Across the Revolutionary Divide: Russia and the USSR, 1861-1945

Across the Revolutionary Divide: Russia and the USSR, 1861-1945

Across the Revolutionary Divide: Russia and the USSR, 1861-1945

Across the Revolutionary Divide: Russia and the USSR, 1861-1945

Synopsis

Across the Revolutionary Divide: Russia and the USSR 1861-1945 offers a broad interpretive account of Russian history from the emancipation of the serfs to the end of World War II.
  • Provides a coherent overview of Russia's development from 1861 through to 1945
  • Reflects the latest scholarship by taking a thematic approach to Russian history and bridging the 'revolutionary divide' of 1917
  • Covers political, economic, cultural, and everyday life issues during a period of major changes in Russian history
  • Addresses throughout the diversity of national groups, cultures, and religions in the Russian Empire and USSR
  • Shows how the radical policies adopted after 1917 both changed Russia and perpetuated an economic and political rigidity that continues to influence modern society

Excerpt

The Blackwell History of Russia aims to present a wide readership with a fresh synthesis in which new approaches to Russian history stimulated by research in recently opened archives are integrated with fundamental information familiar to earlier generations. Whatever the period under review, new discoveries have thrown into question some persistent assumptions about the nature of Russian government and society. Censorship and surveillance remain important subjects for investigation. However, now that social activity in Russia is no longer instinctively conceived in terms of resistance to a repressive, centralized state, there is room not only to investigate the more normal contours of everyday life, but also to consider its kaleidoscopic variety in the thousands of provincial villages and towns that make up the multinational polity. Religion, gender, and culture (in its widest sense) are all more prominent in the writings of contemporary scholars than they were in the work of previous generations. Historians once preoccupied with pig-iron production are now more inclined to focus on pilgrimages, icon veneration, and incest. No longer so overwhelmingly materialist in their approach, they are more likely to take “the linguistic turn”; the changing meanings of imagery, ritual, and ceremonial are all being reinterpreted.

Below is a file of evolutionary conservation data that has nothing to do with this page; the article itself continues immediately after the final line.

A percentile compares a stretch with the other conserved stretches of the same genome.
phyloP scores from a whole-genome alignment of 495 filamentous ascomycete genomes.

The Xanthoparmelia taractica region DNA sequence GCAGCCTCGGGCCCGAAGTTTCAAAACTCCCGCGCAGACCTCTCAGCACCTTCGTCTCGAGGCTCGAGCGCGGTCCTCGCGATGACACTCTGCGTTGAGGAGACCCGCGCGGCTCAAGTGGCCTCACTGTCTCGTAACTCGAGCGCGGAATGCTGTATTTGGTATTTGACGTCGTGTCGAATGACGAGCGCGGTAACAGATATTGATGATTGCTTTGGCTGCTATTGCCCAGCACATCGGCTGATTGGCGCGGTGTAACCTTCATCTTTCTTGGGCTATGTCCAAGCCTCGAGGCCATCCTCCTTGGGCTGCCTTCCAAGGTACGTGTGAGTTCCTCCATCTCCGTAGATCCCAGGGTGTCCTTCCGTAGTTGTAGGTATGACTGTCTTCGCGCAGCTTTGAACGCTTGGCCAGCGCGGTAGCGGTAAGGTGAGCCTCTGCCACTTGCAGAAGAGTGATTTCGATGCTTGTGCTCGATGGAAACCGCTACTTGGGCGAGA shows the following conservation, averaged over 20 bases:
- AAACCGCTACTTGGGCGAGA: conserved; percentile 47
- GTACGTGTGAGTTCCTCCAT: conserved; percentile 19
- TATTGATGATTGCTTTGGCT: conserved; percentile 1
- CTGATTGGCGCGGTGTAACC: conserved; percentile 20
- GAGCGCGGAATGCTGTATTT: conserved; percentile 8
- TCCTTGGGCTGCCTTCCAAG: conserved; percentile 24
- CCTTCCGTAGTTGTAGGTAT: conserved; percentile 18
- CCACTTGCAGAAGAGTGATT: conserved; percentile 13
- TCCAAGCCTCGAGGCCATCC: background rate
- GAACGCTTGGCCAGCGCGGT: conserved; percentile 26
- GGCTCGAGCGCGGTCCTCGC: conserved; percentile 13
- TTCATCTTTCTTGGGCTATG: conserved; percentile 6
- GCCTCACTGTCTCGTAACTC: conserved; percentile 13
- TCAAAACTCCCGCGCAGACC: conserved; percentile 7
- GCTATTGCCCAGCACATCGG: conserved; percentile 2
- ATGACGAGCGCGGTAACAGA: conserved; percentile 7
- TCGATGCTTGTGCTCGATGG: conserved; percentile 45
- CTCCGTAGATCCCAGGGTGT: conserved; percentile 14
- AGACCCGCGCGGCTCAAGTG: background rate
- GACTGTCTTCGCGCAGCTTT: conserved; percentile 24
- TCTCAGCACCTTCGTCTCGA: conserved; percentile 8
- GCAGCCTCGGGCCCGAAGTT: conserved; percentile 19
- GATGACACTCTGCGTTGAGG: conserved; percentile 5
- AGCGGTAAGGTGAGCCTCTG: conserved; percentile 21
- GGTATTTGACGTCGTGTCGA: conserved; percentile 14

The challenge is to take account of “extra” dimensions of the subject such as these (the list could easily be extended), and, where appropriate, to allow them to reshape our understanding, without risking a descent into modishness and without neglecting fundamental questions of political economy. One way of squaring the circle is to adopt an unconventional chronological framework in which familiar subjects can be explored in less familiar contexts. Each of the three volumes in the series therefore crosses a significant caesura in Russian history. The first, examined by Elise Kimerling Wirtschafter in Russia’s Age of Serfdom, 1649–1861, is the physical and cultural move from Moscow to St Petersburg at . . .

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